Cenotaph today.

Cenotaph today.

John Hartwell Cocke, Jr., son of the builder of the present house, sold Mount Pleasant to his sister Sally and her husband, Nicholas Faulcon, in 1809. Cocke had become disgruntled with eastern Virginia, especially with its depleted soil, and wanted to move west. With proceeds from this sale, he began construction of a Jeffersonian-inspired dwelling on property he inherited in Fluvanna County that he named Bremo after a seventeenth-century family tract in Henrico County. Soon he became enchanted with Romanticism, both as a philosophy and as an architectural style. As an early proponent, he had Bremo Recess built in 1834–36 as a romantic revival building, using Bacon’s Castle’s Jacobean appearance—particularly its triple-stack chimneys—as a model.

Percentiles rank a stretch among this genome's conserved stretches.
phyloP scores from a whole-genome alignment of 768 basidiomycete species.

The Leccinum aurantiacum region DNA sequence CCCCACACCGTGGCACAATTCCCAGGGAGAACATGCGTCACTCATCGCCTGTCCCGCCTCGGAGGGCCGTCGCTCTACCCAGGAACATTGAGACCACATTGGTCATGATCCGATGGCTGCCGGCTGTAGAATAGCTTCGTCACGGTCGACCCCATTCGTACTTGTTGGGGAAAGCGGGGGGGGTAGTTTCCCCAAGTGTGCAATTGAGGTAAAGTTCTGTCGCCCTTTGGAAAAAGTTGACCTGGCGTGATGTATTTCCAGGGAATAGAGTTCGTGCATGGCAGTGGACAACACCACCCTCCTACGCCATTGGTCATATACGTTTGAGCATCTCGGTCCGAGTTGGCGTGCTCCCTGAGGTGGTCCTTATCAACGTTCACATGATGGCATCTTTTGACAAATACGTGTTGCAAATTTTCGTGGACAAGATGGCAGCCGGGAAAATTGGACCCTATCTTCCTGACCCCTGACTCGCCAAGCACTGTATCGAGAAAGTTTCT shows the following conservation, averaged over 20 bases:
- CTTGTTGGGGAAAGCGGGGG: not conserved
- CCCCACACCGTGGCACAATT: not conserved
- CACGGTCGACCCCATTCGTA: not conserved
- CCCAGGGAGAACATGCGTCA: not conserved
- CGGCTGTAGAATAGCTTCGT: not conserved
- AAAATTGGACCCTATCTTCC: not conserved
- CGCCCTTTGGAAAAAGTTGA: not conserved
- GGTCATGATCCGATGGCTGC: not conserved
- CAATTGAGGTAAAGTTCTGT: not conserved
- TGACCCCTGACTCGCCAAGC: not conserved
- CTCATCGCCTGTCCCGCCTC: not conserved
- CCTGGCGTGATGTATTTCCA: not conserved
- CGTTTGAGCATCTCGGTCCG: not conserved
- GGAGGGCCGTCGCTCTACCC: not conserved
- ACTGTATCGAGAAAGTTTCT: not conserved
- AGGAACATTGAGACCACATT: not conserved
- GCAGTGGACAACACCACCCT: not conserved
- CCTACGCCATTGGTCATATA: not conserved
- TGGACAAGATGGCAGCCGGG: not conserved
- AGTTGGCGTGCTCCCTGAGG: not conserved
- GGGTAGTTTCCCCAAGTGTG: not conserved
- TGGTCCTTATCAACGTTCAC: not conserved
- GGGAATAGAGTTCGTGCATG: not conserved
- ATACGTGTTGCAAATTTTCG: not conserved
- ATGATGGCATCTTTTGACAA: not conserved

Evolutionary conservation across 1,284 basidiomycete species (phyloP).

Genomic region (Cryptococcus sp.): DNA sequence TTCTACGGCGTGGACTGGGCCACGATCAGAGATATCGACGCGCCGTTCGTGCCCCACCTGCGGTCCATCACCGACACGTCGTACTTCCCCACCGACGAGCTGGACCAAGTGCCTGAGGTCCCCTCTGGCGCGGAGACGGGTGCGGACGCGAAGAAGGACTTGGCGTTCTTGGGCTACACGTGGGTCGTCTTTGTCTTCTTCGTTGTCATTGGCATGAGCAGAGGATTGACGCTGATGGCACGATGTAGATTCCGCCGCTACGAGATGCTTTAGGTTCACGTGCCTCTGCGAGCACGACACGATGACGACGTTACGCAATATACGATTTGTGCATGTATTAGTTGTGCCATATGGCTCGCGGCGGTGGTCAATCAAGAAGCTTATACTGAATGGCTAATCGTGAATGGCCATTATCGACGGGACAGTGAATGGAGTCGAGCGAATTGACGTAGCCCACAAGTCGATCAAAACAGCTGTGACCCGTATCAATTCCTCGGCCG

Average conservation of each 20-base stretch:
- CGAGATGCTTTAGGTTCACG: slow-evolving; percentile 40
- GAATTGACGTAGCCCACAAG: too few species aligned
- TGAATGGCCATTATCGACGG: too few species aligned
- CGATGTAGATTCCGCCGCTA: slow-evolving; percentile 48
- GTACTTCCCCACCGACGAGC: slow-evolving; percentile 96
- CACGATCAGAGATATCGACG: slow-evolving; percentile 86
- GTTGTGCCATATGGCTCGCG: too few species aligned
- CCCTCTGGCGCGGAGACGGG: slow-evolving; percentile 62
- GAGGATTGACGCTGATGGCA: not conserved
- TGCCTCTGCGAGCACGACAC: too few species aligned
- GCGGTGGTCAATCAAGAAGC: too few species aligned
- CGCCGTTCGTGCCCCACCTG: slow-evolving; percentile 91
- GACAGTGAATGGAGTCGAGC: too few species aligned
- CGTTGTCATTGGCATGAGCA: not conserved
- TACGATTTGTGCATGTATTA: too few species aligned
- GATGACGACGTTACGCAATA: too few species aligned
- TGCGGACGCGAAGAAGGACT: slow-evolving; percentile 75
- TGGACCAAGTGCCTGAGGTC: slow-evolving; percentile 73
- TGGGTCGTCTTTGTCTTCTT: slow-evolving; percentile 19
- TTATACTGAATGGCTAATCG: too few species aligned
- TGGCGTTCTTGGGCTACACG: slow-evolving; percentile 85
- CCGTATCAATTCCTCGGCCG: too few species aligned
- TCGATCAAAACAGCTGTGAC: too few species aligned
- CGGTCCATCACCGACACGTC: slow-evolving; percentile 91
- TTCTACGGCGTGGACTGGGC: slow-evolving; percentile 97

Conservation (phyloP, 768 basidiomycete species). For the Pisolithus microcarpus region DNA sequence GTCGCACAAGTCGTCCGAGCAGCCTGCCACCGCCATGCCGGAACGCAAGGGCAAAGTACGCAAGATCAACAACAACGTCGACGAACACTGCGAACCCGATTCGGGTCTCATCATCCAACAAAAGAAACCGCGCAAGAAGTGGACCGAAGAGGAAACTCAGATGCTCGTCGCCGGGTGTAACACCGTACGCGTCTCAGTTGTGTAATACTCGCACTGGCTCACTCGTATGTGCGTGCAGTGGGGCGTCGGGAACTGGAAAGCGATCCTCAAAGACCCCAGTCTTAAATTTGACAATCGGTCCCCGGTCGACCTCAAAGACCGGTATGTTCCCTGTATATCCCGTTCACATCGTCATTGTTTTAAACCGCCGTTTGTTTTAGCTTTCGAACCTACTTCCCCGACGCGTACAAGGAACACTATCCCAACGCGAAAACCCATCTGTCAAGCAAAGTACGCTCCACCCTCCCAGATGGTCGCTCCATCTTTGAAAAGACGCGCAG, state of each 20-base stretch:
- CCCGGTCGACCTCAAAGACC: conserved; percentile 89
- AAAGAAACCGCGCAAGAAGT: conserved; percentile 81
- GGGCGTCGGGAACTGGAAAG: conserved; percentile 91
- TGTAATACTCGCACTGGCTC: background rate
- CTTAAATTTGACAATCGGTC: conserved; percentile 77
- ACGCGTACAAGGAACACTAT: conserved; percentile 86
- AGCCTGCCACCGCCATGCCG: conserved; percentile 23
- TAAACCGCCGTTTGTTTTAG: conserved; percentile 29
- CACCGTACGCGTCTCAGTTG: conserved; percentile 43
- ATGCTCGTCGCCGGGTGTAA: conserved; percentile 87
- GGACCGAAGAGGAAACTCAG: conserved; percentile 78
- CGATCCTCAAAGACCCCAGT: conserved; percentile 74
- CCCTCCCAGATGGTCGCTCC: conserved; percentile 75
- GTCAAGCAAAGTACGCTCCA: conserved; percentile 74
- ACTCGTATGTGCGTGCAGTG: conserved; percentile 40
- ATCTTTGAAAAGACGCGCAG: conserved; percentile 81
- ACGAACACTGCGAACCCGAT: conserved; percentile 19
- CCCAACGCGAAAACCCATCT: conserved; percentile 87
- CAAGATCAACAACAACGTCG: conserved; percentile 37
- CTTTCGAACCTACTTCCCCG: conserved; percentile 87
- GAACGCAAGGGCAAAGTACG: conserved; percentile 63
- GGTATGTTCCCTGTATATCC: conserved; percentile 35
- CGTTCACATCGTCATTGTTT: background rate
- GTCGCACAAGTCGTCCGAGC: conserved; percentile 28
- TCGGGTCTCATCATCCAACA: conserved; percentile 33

Alexander Jackson Davis was one of the most recognized architects working in this idiom. In Virginia, he is especially noted for his 1845 design of Belmead in Powhatan County, the home of Philip St. George Cocke, son of John Hartwell Cocke, Jr. and Ann Barraud Cocke of Bremo.

Alexander Jackson Davis' sketch for the Cocke cenotaph.

Alexander Jackson Davis’ sketch for the Cocke cenotaph.

About 1852 John Hartwell Cocke, Jr. commissioned Davis to design a family cenotaph that details the family genealogy and honors the memory of his ancestors. It was placed at Mount Pleasant. Davis’ sketch survives (now in the University of Virginia Library, Special Collections Department), calling for “Two pieces of American marble for a monument.” Oddly, it was done in a severe Greek revival style, the antithesis of the romantic revival style for which both Cocke and Davis had shown such fondness.

The inscription on the stone reads:
[Note that the symbol “=” is used to designate a marriage.]

Text on cenotaph.